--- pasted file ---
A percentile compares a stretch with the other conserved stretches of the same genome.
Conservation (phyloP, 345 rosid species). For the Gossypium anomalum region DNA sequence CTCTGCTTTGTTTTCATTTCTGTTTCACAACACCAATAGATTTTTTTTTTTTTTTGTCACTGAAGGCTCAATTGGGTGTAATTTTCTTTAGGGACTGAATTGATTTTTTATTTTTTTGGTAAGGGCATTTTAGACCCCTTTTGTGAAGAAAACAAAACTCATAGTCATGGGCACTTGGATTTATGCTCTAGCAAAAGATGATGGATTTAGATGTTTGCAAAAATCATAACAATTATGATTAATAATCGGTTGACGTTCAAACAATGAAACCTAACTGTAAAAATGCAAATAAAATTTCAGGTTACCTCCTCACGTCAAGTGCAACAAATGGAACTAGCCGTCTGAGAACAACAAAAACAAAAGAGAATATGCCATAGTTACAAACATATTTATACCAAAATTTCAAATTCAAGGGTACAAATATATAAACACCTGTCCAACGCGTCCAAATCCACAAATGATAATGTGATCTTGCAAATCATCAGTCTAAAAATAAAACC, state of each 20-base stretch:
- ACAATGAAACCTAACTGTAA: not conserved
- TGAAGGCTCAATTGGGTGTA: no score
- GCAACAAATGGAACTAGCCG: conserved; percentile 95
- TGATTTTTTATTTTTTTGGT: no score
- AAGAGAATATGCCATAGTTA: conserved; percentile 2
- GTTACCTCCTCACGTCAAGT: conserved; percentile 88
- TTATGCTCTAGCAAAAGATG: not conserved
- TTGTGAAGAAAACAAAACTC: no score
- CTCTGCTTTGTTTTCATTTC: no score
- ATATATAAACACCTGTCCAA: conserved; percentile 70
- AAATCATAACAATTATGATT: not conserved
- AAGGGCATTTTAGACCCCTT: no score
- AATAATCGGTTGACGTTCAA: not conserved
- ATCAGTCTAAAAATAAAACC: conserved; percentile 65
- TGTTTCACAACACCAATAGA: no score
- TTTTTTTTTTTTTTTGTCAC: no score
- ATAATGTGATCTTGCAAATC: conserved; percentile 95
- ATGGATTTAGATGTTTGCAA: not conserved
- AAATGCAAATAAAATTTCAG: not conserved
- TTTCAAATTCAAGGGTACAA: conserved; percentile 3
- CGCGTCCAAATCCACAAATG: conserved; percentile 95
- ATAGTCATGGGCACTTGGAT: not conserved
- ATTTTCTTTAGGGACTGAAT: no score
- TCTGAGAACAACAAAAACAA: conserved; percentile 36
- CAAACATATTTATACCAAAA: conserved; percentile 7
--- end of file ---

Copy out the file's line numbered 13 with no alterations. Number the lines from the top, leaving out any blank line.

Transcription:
- AAATCATAACAATTATGATT: not conserved